possession of cocaine base with intent to distribute, in violation of 18 U.S.C. § 922(g). On August
    
    19, 2004, the district court determined, based upon the information contained in the Presentence
    
    
            *The Honorable Joseph M. Hood, Senior United States District Judge for the Eastern
    District of Kentucky, sitting by designation.
    Report, that Defendant was a career offender pursuant to § 4B1.1 of the United States Sentencing
    
    Guidelines (the “Guidelines”). Defendant was sentenced to 120 months imprisonment on the firearm
    
    offense and 292 months imprisonment on the drug offense, with the sentences to run concurrently.
    
            Defendant appealed his conviction and sentence. On November 20, 2006, finding no errors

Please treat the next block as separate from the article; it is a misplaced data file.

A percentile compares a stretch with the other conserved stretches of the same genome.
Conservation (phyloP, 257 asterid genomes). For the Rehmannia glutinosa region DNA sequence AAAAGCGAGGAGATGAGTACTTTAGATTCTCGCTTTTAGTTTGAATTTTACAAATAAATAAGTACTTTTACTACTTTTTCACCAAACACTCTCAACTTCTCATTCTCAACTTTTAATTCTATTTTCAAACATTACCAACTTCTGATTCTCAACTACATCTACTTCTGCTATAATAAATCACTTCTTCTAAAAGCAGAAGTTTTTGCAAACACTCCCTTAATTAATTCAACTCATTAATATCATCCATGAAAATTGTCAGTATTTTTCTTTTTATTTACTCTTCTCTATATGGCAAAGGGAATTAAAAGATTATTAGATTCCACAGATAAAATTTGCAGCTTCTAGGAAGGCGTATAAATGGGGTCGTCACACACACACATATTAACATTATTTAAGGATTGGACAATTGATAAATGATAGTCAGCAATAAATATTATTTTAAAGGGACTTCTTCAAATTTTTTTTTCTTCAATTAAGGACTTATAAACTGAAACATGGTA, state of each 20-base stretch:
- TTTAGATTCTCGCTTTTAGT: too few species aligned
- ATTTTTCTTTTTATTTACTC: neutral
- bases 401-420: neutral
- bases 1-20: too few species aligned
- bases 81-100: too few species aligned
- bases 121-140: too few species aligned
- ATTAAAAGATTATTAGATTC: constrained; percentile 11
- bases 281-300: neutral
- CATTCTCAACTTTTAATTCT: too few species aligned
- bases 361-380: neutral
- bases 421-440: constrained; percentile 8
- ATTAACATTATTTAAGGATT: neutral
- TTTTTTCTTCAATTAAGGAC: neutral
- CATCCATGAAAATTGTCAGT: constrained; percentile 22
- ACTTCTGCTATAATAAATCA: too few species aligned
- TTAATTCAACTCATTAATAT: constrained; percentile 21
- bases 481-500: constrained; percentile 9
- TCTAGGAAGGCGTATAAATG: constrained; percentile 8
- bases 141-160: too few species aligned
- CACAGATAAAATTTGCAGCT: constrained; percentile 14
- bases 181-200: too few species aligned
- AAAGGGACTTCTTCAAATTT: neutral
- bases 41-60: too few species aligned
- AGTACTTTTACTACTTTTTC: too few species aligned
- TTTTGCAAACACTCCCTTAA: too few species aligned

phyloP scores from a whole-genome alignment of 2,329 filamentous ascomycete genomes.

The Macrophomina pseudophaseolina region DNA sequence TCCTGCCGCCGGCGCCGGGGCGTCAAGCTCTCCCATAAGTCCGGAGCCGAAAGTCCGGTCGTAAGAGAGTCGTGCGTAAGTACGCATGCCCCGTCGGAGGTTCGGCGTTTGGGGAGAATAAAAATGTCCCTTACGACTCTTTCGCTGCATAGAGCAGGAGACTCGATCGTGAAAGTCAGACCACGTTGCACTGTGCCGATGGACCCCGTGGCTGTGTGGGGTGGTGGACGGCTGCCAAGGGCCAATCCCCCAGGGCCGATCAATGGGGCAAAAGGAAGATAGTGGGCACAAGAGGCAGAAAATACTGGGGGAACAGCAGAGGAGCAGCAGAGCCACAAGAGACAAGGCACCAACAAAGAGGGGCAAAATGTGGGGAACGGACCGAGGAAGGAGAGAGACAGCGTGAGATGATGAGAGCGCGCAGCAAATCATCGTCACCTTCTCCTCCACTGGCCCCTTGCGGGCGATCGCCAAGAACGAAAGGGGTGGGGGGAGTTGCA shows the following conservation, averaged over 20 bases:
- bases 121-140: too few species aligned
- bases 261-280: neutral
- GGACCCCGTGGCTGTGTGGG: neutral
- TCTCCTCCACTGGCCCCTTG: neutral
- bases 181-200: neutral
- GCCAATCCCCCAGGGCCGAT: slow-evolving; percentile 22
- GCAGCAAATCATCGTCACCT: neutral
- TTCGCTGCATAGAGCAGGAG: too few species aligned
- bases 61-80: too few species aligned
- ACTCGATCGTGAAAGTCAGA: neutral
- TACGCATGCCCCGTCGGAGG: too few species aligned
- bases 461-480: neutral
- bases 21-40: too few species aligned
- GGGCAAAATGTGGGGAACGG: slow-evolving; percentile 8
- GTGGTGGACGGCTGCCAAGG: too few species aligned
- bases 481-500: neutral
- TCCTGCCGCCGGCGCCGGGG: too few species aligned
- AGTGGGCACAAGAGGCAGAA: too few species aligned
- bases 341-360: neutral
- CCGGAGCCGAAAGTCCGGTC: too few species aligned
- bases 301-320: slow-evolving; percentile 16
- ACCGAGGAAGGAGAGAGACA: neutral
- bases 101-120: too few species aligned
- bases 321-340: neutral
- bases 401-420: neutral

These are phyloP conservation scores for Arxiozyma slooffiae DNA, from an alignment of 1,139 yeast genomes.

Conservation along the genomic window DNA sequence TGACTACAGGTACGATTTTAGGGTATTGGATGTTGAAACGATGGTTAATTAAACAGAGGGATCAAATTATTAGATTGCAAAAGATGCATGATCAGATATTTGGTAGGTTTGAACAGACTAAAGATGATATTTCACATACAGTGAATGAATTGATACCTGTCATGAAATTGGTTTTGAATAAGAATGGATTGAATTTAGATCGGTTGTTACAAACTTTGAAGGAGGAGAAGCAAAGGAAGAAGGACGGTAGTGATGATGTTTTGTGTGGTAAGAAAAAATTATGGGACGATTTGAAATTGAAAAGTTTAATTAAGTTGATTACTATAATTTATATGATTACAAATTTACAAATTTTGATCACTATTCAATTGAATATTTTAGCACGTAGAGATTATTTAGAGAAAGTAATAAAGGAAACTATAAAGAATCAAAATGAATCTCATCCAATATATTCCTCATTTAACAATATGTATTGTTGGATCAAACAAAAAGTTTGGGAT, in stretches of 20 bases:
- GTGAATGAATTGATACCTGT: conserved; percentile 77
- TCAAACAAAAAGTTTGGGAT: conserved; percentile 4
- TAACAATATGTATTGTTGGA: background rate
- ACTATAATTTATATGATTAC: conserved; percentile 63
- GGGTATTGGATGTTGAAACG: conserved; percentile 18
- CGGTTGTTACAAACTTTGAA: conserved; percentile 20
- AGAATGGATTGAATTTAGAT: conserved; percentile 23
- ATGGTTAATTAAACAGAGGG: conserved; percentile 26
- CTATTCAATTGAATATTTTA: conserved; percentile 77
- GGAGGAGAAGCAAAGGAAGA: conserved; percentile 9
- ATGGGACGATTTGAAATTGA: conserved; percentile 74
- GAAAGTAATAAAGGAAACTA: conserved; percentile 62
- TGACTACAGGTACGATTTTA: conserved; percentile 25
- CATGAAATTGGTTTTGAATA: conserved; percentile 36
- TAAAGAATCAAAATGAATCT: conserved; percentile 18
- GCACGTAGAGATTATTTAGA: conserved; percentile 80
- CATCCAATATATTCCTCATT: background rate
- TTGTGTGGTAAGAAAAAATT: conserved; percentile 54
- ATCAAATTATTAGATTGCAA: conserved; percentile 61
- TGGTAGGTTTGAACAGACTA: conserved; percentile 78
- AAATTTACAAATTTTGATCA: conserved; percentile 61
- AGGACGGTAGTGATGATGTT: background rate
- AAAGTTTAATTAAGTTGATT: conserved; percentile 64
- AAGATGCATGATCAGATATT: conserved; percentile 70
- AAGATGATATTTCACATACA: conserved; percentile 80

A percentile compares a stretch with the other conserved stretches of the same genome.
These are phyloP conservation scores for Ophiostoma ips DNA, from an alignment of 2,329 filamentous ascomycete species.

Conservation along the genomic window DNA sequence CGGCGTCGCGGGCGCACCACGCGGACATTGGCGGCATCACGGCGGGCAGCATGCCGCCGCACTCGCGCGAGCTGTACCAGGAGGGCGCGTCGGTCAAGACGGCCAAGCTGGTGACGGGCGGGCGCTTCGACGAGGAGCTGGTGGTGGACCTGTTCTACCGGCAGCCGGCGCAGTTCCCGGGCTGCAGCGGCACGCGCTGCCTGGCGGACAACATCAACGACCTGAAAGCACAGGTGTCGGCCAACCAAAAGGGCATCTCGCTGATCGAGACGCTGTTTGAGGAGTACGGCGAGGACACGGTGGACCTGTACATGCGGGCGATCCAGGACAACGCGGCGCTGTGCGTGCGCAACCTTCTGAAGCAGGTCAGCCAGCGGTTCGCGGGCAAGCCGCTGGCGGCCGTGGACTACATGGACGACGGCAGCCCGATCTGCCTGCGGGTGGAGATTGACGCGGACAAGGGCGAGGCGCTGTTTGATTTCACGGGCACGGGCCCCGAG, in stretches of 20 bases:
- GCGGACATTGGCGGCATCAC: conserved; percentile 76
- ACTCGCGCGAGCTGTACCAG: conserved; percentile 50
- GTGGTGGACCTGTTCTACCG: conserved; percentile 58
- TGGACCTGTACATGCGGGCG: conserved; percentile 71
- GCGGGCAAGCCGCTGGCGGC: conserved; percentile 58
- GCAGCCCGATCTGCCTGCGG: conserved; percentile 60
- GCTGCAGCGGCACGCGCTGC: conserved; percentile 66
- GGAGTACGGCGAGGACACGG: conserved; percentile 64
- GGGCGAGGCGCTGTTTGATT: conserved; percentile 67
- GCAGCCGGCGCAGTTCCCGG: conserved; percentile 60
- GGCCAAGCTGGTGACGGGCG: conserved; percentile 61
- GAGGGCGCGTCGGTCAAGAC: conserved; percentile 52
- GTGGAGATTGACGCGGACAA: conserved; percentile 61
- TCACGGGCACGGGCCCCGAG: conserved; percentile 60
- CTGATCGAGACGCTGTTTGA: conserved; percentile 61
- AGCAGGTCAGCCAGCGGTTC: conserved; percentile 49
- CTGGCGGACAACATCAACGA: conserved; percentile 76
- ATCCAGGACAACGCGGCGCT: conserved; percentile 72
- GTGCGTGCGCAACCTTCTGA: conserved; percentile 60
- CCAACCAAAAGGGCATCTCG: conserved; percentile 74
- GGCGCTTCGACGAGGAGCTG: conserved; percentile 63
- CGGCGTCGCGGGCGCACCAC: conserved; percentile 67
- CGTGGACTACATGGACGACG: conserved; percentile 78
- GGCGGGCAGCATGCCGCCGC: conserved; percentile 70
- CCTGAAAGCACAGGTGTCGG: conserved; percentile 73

warranting reversal of Defendant’s conviction, but finding that the district court’s reliance on the
    
    presentence report alone was, without more, insufficient to classify Defendant as a career offender,
    
    this Court remanded the case for resentencing. See United States v. Fifer, 206 Fed. Appx. 502 (6th
    
    Cir. 2006).1 Specifically, this Court remanded the case to the district court to determine:
    
             . . . whether Fifer was properly deemed a “career offender” under to [sic] U.S.S.G.
            § 4B1.1. The district court is required to explain the basis for its conclusion that
            Fifer's prior convictions were qualifying offenses, or to sentence Fifer anew in
            accordance with Shepard and Taylor. Finally, we VACATE and REMAND Fifer's
            sentence to be recalculated in accordance with Booker.
    
    Id. at 513.
    
            On May 4, 2007, the district court conducted a resentencing hearing, imposing the same
    
    sentence of 120 and 292 months, to run concurrently. Defendant appeals his new sentence, arguing
    
    that the district court exceeded the scope of the remand by considering additional evidence of his
    
    prior crimes during the resentencing and by failing to apply the November 1, 2007 amendment to